Medicare Advantage (MA) has become a key health care program for seniors across the country. Available to 99 percent of Medicare beneficiaries, many seniors find this program better meets their health and wellness needs than the traditional “fee for service” Medicare program. While the majority of Medicare eligible beneficiaries choose to enroll in traditional Medicare (69 percent), Medicare Advantage has become an increasingly popular choice for seniors as they seek health care options. MA has experienced significant growth over the last several years partly as a result of the high quality and affordable options the program offers.
What is Medicare Advantage?
For more than thirty years, seniors eligible for Medicare have had the option to receive their benefits through private health insurance plans instead of through traditional Medicare. This private option, now known as Medicare Advantage, covers more than 31 percent of seniors nationwide, including more than four in ten seniors in some states.
Beginning in the 1970s, private plans were incorporated into traditional Medicare so patients enrolled in HMOs like Kaiser Permanente could transition into Medicare and keep their doctors. As policy makers began favoring “managed care” as a way to control health care costs, private plans became an increasingly important option in Medicare. The program became known as Medicare + Choice under the Balanced Budget Act of 1997 and was renamed Medicare Advantage in 2003 when Congress created the Medicare prescription drug program (Part D). The 2003 law also included incentives to increase access to these private plans.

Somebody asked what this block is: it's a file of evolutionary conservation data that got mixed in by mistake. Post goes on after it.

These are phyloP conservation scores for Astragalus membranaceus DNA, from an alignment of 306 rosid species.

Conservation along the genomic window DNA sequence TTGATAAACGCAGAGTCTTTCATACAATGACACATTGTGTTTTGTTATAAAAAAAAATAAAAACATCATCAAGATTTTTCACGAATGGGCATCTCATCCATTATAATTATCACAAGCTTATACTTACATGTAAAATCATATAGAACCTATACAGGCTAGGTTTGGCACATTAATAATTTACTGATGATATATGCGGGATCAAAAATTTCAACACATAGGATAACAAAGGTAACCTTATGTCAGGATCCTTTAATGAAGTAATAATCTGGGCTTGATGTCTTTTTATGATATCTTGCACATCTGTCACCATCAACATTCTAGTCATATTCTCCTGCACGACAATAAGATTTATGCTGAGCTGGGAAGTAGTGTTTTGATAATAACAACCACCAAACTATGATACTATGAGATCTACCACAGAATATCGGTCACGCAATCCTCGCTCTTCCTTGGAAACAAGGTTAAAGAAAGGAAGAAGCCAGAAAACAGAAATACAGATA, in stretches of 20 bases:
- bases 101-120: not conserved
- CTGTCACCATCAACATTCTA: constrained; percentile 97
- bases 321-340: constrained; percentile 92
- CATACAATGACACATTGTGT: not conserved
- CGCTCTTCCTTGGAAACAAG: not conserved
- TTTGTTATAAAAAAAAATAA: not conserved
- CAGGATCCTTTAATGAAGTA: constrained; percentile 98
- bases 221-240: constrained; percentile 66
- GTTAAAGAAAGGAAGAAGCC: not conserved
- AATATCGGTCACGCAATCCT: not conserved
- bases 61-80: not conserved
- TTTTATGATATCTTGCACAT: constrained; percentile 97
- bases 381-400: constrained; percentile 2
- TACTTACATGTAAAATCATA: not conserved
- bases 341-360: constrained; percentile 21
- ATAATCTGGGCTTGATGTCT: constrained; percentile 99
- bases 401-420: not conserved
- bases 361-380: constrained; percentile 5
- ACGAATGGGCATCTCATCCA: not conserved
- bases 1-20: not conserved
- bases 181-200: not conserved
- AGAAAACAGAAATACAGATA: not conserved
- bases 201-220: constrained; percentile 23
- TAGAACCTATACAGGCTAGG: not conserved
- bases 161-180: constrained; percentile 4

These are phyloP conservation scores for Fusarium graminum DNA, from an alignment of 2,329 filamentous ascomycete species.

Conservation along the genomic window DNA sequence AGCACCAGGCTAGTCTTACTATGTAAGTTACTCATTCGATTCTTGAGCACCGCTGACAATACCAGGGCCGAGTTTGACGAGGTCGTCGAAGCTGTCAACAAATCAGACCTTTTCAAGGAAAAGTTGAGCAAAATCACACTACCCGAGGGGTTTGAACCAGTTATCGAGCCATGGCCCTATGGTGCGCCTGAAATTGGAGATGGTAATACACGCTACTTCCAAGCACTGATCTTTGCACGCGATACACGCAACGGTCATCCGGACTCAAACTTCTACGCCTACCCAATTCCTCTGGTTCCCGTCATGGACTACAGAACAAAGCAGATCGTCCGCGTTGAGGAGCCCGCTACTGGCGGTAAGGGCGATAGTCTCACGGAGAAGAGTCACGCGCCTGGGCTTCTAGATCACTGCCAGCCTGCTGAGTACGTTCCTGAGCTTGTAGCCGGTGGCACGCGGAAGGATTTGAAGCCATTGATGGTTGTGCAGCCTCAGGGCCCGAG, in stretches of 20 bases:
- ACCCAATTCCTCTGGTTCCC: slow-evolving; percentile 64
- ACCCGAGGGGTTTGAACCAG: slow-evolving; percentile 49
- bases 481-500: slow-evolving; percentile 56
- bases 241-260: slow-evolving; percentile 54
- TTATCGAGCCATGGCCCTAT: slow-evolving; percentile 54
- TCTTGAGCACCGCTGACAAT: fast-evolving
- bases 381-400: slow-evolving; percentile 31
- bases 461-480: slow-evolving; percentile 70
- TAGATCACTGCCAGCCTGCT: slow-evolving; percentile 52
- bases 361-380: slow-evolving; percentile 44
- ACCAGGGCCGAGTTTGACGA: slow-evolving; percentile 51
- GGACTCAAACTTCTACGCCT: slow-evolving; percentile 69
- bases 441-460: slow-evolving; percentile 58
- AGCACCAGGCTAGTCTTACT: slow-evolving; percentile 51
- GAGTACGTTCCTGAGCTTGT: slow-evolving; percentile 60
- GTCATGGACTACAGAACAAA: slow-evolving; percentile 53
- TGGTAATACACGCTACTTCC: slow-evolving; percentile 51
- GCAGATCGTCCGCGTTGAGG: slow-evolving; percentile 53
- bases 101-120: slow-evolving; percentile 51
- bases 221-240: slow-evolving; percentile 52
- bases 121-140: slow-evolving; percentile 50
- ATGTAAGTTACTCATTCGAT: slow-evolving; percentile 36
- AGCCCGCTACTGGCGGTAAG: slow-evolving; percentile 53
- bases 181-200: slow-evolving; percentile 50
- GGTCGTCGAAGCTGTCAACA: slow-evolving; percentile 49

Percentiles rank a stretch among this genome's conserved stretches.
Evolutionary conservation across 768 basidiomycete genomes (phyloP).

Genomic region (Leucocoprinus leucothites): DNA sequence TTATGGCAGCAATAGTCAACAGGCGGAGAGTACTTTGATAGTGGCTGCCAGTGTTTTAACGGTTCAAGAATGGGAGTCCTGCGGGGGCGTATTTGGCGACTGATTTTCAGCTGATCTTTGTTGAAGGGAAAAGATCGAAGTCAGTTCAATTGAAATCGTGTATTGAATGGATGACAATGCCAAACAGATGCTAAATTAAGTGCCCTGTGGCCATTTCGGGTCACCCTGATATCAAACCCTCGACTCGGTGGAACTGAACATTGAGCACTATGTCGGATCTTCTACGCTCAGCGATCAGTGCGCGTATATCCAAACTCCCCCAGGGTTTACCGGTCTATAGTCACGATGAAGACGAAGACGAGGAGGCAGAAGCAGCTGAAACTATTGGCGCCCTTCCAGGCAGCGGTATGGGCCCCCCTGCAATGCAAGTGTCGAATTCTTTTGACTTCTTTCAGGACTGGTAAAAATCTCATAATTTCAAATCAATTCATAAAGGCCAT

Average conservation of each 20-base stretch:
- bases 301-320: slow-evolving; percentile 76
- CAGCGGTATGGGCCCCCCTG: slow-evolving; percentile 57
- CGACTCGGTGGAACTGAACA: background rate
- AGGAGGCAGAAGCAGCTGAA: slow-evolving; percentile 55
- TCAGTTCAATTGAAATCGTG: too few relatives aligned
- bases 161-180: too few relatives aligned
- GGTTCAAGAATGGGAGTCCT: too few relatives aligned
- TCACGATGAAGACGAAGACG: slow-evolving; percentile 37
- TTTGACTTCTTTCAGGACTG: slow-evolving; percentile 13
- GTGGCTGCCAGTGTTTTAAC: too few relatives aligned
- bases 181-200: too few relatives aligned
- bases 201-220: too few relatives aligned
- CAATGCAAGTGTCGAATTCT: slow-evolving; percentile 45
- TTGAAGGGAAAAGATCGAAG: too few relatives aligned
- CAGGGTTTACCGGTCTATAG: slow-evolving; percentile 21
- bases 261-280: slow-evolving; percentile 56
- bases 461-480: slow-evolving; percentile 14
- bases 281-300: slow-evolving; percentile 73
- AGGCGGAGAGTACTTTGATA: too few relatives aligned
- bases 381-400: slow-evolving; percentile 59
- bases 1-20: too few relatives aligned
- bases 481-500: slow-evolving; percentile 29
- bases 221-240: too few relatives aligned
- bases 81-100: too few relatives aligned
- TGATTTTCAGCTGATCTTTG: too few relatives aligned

How does Medicare Advantage work?
Traditional Medicare is not designed to promote effective “evidence-based” care or care coordination for patients with chronic conditions, such as diabetes. But because Medicare Advantage plans are privately offered, they have had the flexibility to pioneer the implementation of innovative care coordination and preventive care programs tailored to patients’ needs.